Joe Schilling has been granted immunity from civil lawsuit filed by Justin Balboa, the man he knocked out in a Florida restaurant.
In an April 19 filing, Broward County (Fla.) circuit court judge Fabienne E. Fahnestock found Schilling was justified in striking Balboa under the state’s Stand Your Ground law because he “reasonably believed” Balboa “posed a threat of great bodily harm to himself.”
“The court further finds that Schilling used only such force necessary to neutralize the threat, and is therefore entitled to immunity, “ Fahnestock wrote in the court order.
In a prepared statement, Schilling attorney David Katz wrote the decision was “a complete and total victory for Schilling, who was widely criticized in social media after this incident occurred.”
Schilling texted a statement to MMA Fighting on the apparent resolution of the case.
Balboa attorney Rich Conforti did not immediately respond to a request for comment.
Schilling filed for immunity under Florida’s Stand Your Ground law this past June after Balboa filed suit against the Bellator MMA vet, claiming he was “viciously attacked, physically struck and assaulted” during an altercation at B Square Burgers in Fort Lauderdale, Fla., that was caught on video and quickly went viral. Balboa also sued the restaurant’s corporate parent for negligence in allowing the incident to take place.
Balboa’s attorney Conforti said his client had a “considerably high-damages claim” and sought damages in excess of $30,000 from the defendants.
In the video, Balboa is shown talking to patrons and bumps into Schilling, who moves him to the side and continues to walk. Balboa appears to verbally signal Schilling, prompting him to turn around. Balboa then appears to fake a punch and lunge slightly at Schilling, who knocks him out with a pair of punches.
Balboa, speaking to police, later identified 6-foot-3 middleweight Schilling as a 6-foot-5, 270-pound assailant that “cracked” him for no reason, “chased me down” and “beat my ass.”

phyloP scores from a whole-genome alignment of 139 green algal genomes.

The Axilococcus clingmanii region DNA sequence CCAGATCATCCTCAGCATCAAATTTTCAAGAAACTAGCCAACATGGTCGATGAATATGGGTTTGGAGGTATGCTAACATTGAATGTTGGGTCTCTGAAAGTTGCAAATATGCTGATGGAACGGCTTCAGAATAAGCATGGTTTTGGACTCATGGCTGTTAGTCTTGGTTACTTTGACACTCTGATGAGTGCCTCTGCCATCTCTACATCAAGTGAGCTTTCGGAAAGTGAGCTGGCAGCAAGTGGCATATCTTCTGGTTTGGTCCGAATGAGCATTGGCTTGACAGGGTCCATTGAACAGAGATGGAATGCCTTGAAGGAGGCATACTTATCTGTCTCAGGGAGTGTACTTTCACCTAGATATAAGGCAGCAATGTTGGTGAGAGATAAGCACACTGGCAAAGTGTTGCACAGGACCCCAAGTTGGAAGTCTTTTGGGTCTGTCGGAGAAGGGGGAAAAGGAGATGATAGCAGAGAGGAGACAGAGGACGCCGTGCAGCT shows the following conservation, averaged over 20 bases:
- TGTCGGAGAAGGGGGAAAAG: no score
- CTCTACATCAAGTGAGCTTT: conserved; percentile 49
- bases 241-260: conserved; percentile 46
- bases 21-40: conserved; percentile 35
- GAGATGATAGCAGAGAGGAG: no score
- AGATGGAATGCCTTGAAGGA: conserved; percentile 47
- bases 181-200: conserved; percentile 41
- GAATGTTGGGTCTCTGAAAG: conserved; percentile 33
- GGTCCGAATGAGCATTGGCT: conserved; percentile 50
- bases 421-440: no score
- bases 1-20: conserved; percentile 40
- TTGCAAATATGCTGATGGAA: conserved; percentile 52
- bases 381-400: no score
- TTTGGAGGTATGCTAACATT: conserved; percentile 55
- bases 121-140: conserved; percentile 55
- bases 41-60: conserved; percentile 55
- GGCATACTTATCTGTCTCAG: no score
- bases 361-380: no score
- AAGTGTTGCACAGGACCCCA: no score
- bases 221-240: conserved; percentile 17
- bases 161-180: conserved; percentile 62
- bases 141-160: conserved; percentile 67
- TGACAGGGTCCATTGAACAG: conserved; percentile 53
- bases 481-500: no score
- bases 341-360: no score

Fahnestock found that Balboa, who was in the restaurant celebrating a promotion (he told police he was a busboy at Outback Steakhouse), was “boisterous” and “calling attention to himself” and admitted he was intoxicated after a “good” or “decent” number of shots of alcohol and beer.
Balboa, the judge wrote, approached Schilling and a companion’s table, and the companion testified she heard him say “something about fighting” to Schilling. After a “brief” exchange, Schilling asked Balboa to leave the table.
During the interaction caught on tape, Fahnestock found Balboa’s “feinting gesture towards Schilling” made the professional fighter – who testified he was trained to anticipate and respond to punches – believe he was about to be punched.
“Once he believed the threat was neutralized, Schilling returned to his table, paid the bill, and left the restaurant,” Fahnestock wrote.
Katz told MMA Fighting Balboa plans to contest the ruling, but Schilling is now “100 percent in the clear, and the case is over, as far as he’s concerned.”
In the prepared statement, Katz said Schilling aims to recoup the legal expenses he incurred.
“Hopefully the Plaintiff was warned of the risks of filing this lawsuit by his attorneys before filing this suit,” he wrote. “Balboa now stands liable for all of Schilling’s costs and fees for defending this lawsuit, including the trips he had to make from California and the hiring of investigators and experts.”